AudioMoth is a general purpose device that has been used in a wide variety of applications worldwide from monitoring poachers gunfire, to tracking crickets. The basic branch of the firmware is highly configurable and reflects this general approach (at the time of writing version 1.4.4).
Hence some degree of experimentation is needed to find the best settings that work for UK bats. The testing process we followed is summarised on this page, with the full results in this spreadsheet. Please review this Audiomoth whitepaper for explanation of the features being tested.
If you have any feedback on this testing, or your own Audiomoth findings, then please do get in touch.
SUMMARY of Testing results & Outcomes
Numbers of bats detected by AutoID in recordings using (near) continual recording was tested with sample rates of 192, 256 and 384 kHz. These recording were also manually IDed for verification. Summary below:
- Result – Number of bats detected using sample rate of 192 and 256 kHz is broadly similar, while 394kHz records 10-20% less bats.
- Outcome – Use 256kHz. As we are in a Lesser Horseshoe (LHS) area we standardised on 256kHz. In areas without LHS, it would be sensible to use 192kHz to reduce filesize and benefit from the internal oversampling to get cleaner recordings.
Using all 5 gain settings the number of bats Auto ID detected in recordings using (near) continual recording was tested. Summary below:
- Result – High gain was the worst, with Low gain second worst. The three medium settings (Low/Med, Med & Med/High) were similar with Medium usually slightly the best of the three.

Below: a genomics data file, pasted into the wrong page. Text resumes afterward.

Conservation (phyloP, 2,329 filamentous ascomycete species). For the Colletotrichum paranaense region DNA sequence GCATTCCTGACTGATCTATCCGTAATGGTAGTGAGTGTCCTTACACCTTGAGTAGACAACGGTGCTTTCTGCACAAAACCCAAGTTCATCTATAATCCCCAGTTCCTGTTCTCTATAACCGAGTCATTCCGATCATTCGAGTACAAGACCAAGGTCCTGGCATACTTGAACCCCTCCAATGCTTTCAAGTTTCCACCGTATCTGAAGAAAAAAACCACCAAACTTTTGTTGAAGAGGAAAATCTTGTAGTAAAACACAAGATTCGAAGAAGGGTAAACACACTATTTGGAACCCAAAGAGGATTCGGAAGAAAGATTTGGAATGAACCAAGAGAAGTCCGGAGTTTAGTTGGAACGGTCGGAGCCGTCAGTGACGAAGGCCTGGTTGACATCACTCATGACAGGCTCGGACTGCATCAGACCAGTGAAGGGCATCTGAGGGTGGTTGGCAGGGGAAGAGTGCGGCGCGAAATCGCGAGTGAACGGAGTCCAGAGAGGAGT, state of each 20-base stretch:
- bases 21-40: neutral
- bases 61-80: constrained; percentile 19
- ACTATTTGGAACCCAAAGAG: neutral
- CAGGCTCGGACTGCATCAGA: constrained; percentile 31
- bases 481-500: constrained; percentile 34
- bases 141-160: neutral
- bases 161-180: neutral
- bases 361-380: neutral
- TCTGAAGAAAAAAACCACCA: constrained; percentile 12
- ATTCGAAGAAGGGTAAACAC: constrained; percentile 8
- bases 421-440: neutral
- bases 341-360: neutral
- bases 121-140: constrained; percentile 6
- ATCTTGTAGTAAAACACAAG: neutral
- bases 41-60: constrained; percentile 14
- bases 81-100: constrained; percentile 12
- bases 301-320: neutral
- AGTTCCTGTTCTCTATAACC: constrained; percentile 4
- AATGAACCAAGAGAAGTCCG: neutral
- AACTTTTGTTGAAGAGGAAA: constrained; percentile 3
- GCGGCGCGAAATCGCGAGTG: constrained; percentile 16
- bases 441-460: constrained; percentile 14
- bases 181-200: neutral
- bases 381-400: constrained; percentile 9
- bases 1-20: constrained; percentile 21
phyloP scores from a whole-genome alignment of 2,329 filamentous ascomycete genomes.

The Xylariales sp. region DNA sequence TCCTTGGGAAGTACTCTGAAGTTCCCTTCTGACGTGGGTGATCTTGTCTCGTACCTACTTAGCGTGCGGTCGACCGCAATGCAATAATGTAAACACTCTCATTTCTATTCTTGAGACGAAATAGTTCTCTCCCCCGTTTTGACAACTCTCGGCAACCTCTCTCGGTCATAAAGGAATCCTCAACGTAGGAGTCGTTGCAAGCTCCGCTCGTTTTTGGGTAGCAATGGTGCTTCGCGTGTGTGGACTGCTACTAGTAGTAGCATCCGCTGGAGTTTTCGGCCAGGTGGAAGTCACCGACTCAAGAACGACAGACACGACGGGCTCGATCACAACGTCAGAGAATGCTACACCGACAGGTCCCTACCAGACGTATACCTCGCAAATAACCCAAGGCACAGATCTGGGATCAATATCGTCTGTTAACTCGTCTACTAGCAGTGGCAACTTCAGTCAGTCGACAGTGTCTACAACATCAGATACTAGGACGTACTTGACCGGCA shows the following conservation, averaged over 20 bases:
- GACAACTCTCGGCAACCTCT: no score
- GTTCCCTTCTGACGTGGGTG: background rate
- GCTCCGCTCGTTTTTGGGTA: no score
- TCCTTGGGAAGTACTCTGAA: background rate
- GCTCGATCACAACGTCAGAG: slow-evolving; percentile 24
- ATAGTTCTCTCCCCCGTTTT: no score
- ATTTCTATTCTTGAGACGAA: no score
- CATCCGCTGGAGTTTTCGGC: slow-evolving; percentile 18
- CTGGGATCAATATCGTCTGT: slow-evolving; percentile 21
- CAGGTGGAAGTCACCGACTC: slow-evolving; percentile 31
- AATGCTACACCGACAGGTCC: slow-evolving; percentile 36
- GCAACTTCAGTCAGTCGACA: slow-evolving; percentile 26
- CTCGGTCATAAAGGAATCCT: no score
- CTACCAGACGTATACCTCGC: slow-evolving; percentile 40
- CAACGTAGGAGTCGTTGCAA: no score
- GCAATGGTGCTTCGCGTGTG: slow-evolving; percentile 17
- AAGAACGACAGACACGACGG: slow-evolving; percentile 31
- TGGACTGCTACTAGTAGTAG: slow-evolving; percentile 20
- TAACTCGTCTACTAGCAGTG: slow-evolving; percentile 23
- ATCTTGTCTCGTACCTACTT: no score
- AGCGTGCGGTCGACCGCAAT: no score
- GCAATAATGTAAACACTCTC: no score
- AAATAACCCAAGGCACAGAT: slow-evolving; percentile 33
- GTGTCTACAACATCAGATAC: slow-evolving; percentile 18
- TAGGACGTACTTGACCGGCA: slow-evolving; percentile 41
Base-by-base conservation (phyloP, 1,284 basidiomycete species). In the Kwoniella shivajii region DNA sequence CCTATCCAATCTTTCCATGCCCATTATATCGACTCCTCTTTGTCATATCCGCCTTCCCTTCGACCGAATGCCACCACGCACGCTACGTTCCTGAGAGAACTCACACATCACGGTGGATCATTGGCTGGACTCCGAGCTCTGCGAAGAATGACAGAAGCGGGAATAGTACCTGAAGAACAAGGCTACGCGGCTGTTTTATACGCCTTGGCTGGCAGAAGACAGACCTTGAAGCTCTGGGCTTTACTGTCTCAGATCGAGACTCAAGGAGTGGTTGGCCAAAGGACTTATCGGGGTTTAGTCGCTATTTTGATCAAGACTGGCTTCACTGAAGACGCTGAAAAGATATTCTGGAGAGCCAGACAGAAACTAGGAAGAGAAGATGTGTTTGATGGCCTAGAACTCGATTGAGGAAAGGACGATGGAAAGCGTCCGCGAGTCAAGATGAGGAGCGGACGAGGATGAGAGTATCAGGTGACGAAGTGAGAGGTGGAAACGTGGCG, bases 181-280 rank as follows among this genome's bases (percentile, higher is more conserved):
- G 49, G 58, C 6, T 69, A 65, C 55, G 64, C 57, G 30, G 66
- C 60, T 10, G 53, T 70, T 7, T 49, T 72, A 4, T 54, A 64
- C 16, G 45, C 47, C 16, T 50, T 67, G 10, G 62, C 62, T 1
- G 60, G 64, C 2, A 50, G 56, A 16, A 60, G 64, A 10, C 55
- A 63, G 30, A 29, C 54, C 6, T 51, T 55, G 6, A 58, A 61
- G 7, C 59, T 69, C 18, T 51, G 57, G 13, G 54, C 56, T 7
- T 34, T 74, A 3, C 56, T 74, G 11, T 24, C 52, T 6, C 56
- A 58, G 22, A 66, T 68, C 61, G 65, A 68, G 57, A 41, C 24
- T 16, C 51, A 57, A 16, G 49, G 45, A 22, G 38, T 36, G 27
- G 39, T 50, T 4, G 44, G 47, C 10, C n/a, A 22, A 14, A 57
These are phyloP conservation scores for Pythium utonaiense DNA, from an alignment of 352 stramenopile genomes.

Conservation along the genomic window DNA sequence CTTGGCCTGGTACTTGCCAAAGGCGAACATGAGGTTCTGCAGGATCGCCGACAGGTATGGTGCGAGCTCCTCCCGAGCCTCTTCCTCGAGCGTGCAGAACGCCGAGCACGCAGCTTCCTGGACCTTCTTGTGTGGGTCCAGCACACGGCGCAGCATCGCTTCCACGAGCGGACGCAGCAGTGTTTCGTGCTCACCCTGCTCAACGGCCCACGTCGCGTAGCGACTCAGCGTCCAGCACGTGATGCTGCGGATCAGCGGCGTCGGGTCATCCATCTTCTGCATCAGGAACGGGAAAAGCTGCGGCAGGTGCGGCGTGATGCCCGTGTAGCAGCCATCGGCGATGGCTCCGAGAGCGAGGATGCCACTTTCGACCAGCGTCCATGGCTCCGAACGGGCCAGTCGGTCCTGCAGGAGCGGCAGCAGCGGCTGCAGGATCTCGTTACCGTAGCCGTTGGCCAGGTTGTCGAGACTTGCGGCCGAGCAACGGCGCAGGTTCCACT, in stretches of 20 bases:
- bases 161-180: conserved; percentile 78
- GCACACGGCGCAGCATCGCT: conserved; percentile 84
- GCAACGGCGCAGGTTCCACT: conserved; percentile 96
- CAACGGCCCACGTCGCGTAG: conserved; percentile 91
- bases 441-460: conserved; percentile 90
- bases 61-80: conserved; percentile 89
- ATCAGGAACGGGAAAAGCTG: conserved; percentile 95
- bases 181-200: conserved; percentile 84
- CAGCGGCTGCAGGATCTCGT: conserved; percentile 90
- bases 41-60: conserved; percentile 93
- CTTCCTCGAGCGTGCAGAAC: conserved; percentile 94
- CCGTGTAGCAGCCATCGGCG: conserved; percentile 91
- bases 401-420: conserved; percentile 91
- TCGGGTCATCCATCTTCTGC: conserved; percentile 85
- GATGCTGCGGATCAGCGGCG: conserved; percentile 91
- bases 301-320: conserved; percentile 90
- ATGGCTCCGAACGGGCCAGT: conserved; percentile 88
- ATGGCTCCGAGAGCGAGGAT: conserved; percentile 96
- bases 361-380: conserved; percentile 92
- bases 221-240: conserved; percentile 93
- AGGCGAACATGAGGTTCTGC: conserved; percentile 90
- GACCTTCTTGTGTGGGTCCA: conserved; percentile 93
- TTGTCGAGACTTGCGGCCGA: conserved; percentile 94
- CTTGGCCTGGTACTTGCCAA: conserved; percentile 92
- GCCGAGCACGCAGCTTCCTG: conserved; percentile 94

- Outcome – Use Medium Gain
Using a range of frequencies for high pass filter, the numbers of bats Auto ID detected in recordings using (near) continual recording was tested using Med and High gain. The aim was to reduce the Audiomoth internal noise recorded by finding highest, ideal, setting for high pass that still allows reliable detection of Noctules at 20kHz. Summary below:
- Result – This “ideal” setting of High pass is dependent on Gain
- Outcomes – For Medium gain use 25kHz, for High Gain use up to 45kHz.
For each setting of gain, a range of Amplitude thresholds were used. The total size of the files recorded was measured, and the number of bats detected in these recordings was noted.
Our testing has found that the biggest variable on filesize is, not surprisingly, background noise.
When deployed in a quiet location we have found that both the configured Amplitude Threshold AND Gain setting control the resulting filesizes. Put simply, the higher the gain, the higher the Amplitude Threshold needed to reduce filesize.
We found selecting an optimal setting of Amplitute Threshold for a set gain to be very difficult as there is not a linear response, with the setting more of a “cliff face”.
Effect of file size on number of bats detected
The number of bats detected in every recording set of gain vs. amplitude threshold was analysed. Summary below: